Buying Your First Guitar
(There are plenty of great buys on used guitars out there, but you have to be cautious, and there’s more to consider. For the purpose of this article, we are dealing only with the purchase of a new guitar.)
Buying Your first guitar
So, you’re thinking about guitar lessons and you need to get your first guitar. There’s a lot of variety out there…so how do you decide what’s right for you? You first have to decide, do you want to go with an acoustic, or an electric guitar? This is really a personal choice, but many teachers, myself included, believe it is better to begin with an acoustic guitar for the following reasons…there are fewer distractions when dealing with an acoustic guitar, and more importantly, you will begin to develop the strength needed in you hands and fingers. Not to mention, the acoustic guitar is what a guitar really is, and the electric is an extension of that.
All that being said, if electric guitar is what really motivates you, than go with it. You can learn on an electric too. Acoustic guitar is a beautiful instrument though, and you may decide to try it out down the road.
There is such a range of prices in guitars that you may want to decide how much you want to spend before going out to make a purchase. With beginners, especially children, you may want to stay at the lower end of the price range, around $150.00-300.00. Going much lower that this may not be a good idea, as you may end up with a guitar that is not playable, and more of a toy than an instrument.
Many stores such as WALMART, Zellers, Toys R Us, and Canadian Tire are now carrying, inexpensive, very low end guitars. As far as a musical instrument goes though, these place would best be avoided. Buy your instrument at a reputable music store. There you will be served by experienced staff, who will assist you in trying the instruments you are interested in, and give you honest feedback. And, when you do finally make a choice, your new guitar will be properly set up by professionals, and should you need any service on your new instrument, they will be there to help you.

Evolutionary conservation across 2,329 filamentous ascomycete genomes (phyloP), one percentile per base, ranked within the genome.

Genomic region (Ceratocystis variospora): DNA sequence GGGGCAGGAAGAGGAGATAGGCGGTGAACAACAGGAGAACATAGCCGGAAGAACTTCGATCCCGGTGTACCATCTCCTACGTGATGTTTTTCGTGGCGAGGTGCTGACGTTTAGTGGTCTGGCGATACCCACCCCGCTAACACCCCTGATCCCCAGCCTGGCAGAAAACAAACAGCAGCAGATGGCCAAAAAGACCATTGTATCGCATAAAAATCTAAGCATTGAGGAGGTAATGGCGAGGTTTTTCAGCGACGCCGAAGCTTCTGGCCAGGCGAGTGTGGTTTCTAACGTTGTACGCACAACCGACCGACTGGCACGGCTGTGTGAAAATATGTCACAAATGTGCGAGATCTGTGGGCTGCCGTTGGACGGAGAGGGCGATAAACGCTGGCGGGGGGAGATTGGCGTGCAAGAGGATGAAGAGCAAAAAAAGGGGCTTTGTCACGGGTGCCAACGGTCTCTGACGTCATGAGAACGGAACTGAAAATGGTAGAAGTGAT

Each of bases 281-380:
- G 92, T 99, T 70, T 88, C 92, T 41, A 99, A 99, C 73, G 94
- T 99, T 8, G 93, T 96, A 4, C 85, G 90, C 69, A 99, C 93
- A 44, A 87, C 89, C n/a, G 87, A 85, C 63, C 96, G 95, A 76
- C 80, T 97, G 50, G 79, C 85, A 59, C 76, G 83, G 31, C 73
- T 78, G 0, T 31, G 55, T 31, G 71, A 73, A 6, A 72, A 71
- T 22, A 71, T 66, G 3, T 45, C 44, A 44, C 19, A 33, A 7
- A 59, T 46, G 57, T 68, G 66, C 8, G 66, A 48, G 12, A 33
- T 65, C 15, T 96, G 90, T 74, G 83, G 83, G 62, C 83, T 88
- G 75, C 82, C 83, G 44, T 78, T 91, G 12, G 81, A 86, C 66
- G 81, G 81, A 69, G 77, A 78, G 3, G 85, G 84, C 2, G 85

Do your research! Check the internet, visit music shops, and talk to someone who has been playing for a while. Guitar players often know gear. They can give you a good idea of what to look for, and what you want to avoid.
When shopping for your guitar it would be a great idea to bring that experienced player with you. An untrained ear may not recognize quality of tone, but your guitar playing friend will. Try a lots of guitars. With each guitar you try, pay special attention to sound, feel and general playability. Your new guitar should feel comfortable when you hold it, and most importantly, neck relief should be correct, and can be adjusted in the shop.
Before you go home…give serious consideration to also purchasing the following three items…
1) A good quality gig bag or hard case – The gig bag offers good protection while being lightweight. It can be worn on the back for long walks, or even bike rides. A hard case offers superior protection, but is a bit bulkier to move around. Whichever you choose, it is essential to protect your new instrument when transporting it to and from lessons, or where ever else it may travel with you.
2) A tuner - you will absolutely need one.
3) A guitar stand – A guitar that is out on a stand is much more likely to be picked up and played on a regular basis, than one that is in a gig bag, stuffed in the closet. Besides, a guitar is a beautiful thing, show it off! Once you’ve found the right guitar for you, you’ll be ready to start learning to play!
Consider private guitar lessons! Books and the internet are fun, but they cannot teach you proper technique the way a one on one lesson, with a professional instructor can!